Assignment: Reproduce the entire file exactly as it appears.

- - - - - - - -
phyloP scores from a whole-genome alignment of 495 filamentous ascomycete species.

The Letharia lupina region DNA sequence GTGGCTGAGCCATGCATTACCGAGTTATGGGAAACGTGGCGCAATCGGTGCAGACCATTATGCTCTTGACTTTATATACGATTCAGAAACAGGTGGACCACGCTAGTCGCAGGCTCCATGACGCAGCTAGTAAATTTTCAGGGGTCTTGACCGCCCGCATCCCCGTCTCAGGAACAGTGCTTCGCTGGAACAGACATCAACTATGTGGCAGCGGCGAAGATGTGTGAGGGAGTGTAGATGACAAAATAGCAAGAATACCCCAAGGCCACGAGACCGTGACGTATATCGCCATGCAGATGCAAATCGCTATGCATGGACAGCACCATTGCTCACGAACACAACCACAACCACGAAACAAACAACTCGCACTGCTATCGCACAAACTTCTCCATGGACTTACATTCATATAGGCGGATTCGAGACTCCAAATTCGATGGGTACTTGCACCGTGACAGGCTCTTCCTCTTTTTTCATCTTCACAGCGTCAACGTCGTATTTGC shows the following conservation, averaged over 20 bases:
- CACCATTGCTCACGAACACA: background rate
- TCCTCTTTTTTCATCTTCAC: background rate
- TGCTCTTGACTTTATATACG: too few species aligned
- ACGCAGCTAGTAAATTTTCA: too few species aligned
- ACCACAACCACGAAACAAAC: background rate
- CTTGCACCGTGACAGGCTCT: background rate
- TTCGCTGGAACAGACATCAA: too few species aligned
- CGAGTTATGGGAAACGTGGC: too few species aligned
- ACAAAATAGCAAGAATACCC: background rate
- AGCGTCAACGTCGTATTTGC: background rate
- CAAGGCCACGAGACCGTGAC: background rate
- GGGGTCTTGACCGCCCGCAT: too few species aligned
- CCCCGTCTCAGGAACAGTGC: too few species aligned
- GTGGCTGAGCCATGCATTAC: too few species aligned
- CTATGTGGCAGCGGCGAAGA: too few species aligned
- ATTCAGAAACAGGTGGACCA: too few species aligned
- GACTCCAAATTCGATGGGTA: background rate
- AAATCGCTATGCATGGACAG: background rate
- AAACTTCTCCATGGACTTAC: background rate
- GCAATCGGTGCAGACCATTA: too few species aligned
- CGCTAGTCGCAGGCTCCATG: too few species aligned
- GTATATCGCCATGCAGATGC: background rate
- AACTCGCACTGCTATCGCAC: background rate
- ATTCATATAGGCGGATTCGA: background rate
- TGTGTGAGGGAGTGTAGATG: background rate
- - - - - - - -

phyloP scores from a whole-genome alignment of 495 filamentous ascomycete species.

The Letharia lupina region DNA sequence GTGGCTGAGCCATGCATTACCGAGTTATGGGAAACGTGGCGCAATCGGTGCAGACCATTATGCTCTTGACTTTATATACGATTCAGAAACAGGTGGACCACGCTAGTCGCAGGCTCCATGACGCAGCTAGTAAATTTTCAGGGGTCTTGACCGCCCGCATCCCCGTCTCAGGAACAGTGCTTCGCTGGAACAGACATCAACTATGTGGCAGCGGCGAAGATGTGTGAGGGAGTGTAGATGACAAAATAGCAAGAATACCCCAAGGCCACGAGACCGTGACGTATATCGCCATGCAGATGCAAATCGCTATGCATGGACAGCACCATTGCTCACGAACACAACCACAACCACGAAACAAACAACTCGCACTGCTATCGCACAAACTTCTCCATGGACTTACATTCATATAGGCGGATTCGAGACTCCAAATTCGATGGGTACTTGCACCGTGACAGGCTCTTCCTCTTTTTTCATCTTCACAGCGTCAACGTCGTATTTGC shows the following conservation, averaged over 20 bases:
- CACCATTGCTCACGAACACA: background rate
- TCCTCTTTTTTCATCTTCAC: background rate
- TGCTCTTGACTTTATATACG: too few species aligned
- ACGCAGCTAGTAAATTTTCA: too few species aligned
- ACCACAACCACGAAACAAAC: background rate
- CTTGCACCGTGACAGGCTCT: background rate
- TTCGCTGGAACAGACATCAA: too few species aligned
- CGAGTTATGGGAAACGTGGC: too few species aligned
- ACAAAATAGCAAGAATACCC: background rate
- AGCGTCAACGTCGTATTTGC: background rate
- CAAGGCCACGAGACCGTGAC: background rate
- GGGGTCTTGACCGCCCGCAT: too few species aligned
- CCCCGTCTCAGGAACAGTGC: too few species aligned
- GTGGCTGAGCCATGCATTAC: too few species aligned
- CTATGTGGCAGCGGCGAAGA: too few species aligned
- ATTCAGAAACAGGTGGACCA: too few species aligned
- GACTCCAAATTCGATGGGTA: background rate
- AAATCGCTATGCATGGACAG: background rate
- AAACTTCTCCATGGACTTAC: background rate
- GCAATCGGTGCAGACCATTA: too few species aligned
- CGCTAGTCGCAGGCTCCATG: too few species aligned
- GTATATCGCCATGCAGATGC: background rate
- AACTCGCACTGCTATCGCAC: background rate
- ATTCATATAGGCGGATTCGA: background rate
- TGTGTGAGGGAGTGTAGATG: background rate